It is worth noting that data published by the Association of Lebanese Banks’ (ABL), show that total number of cleared checks in the Lebanese financial system slumped from 4,955,345 checks by October 2020 to 2,745,805 checks by October 2021. Moreover, the value of total cleared checks declined yearly by 31.72% to reach $30.82B by October 2021. Accordingly, the dollarization of cleared checks in terms of value went down from last year’s 63.87% to 51.09% by October 2021. In contrast, the dollarization rate of checks in terms of volume rose from last year’s 50.71% to 52.26% by October 2021.
Latest data by the Ministry of Finance indicated that Lebanon’s gross public debt hit $98.73B in August 2021, thereby recording an annual increase of 4.7%. The rise is mainly attributed to the annual increase in both local and foreign currency debt by 3.35% and 7.06%, respectively. Meanwhile, total debt denominated in foreign currency (namely in USD) reached $37.71B over the same period. Therefore, total foreign debt grasped a stake of 38.19% of the total public debt by August 2021.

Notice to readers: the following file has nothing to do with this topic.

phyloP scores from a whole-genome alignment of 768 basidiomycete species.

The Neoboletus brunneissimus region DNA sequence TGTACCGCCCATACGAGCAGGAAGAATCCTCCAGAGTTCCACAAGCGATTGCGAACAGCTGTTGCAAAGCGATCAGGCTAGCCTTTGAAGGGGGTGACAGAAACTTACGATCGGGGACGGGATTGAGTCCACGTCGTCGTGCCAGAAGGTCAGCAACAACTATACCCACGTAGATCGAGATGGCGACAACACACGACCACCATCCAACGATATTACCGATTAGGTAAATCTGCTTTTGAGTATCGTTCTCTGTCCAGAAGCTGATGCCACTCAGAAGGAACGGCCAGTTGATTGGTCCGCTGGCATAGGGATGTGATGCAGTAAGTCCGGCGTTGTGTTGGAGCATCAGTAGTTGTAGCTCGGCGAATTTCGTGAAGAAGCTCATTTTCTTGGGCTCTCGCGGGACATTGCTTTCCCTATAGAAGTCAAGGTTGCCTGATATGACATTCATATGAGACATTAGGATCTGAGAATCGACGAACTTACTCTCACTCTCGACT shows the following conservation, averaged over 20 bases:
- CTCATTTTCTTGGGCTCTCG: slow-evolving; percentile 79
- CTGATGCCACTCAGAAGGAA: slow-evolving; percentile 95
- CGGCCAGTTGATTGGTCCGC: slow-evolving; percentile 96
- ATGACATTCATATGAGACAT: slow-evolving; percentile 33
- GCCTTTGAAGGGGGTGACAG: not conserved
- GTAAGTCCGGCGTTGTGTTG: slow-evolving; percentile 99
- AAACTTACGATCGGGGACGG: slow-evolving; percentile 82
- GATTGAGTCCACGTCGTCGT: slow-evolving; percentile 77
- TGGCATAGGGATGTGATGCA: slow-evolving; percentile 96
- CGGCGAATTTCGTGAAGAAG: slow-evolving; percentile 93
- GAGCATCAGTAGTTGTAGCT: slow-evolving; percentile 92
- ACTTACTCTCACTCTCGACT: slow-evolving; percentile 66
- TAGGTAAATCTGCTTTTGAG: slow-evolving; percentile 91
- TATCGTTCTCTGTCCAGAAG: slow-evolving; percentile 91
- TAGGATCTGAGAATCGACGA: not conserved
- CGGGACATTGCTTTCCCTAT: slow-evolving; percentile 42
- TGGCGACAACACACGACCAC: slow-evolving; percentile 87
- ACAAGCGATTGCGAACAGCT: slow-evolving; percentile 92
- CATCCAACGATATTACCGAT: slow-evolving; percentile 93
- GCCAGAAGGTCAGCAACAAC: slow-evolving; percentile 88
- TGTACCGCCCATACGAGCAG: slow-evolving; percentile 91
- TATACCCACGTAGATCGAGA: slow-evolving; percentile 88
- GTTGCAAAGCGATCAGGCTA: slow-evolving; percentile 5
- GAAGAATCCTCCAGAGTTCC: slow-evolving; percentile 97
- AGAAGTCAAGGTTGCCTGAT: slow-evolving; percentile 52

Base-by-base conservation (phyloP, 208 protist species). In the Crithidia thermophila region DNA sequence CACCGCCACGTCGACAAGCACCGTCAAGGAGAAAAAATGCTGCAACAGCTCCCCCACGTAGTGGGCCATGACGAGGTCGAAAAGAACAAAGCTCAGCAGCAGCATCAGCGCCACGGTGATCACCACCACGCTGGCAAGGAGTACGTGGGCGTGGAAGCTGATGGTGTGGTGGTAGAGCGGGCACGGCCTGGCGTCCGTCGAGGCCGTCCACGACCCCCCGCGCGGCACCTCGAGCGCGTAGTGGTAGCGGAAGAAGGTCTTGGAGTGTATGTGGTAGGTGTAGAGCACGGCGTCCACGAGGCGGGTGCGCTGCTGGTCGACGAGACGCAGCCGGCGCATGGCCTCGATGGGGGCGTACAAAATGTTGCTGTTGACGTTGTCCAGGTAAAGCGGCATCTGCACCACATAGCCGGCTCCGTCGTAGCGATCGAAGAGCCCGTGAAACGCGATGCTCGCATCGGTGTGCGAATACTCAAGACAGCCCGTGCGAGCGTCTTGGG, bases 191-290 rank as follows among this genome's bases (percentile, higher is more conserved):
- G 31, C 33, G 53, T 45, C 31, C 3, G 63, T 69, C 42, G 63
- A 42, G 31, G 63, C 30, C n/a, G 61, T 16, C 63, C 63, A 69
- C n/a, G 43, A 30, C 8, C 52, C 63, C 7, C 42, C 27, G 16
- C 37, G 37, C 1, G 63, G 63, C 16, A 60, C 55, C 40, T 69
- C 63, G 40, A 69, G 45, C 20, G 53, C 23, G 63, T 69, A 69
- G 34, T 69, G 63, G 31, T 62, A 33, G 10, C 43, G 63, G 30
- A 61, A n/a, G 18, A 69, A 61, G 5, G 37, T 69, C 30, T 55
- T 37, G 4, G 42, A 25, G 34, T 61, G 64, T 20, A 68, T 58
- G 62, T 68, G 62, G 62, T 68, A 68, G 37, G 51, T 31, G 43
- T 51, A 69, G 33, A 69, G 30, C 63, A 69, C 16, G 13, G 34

Lebanon’s fiscal balance (cash basis) decreased by 108.40% from last year to register a first time surplus of $186.68M by June 2021. Fiscal revenues recorded a yearly increase by 40.59% to stand at $5,576.64M. Tax revenues (constituting 80.68% of total revenues) added an annual 38.05% to $4,602.33M by June 2021. Revenues from VAT (19.29% of total tax receipts) added 118.89% y-o-y to $1,235.48M. In details, the government revenues (including treasuries) added 29.56% on yearly basis to stand at $5,977.30M by June 2021. On the counterpart, total expenditures (including treasuries) retreated yearly by 15.30% to $5,790.63M by June 2021. It is very interesting to note that the primary balance which excludes debt service posted a surplus of $1,109.36M, compared to a deficit of $725.03M during the same period last year.
PMI increases to three months high during December, to record 46.7, yet still indicative of a deterioration in the health of Lebanon’s private sector economy. Overall, last month of the year witnessed further depreciation of the Lebanese currency, with output prices increasing at the fastest pace for five months, resulting in rising inflationary pressures. As such, prompt action is vital by the new government while going into 2022 to avoid the crisis from deepening.
For the full report, kindly follow the links: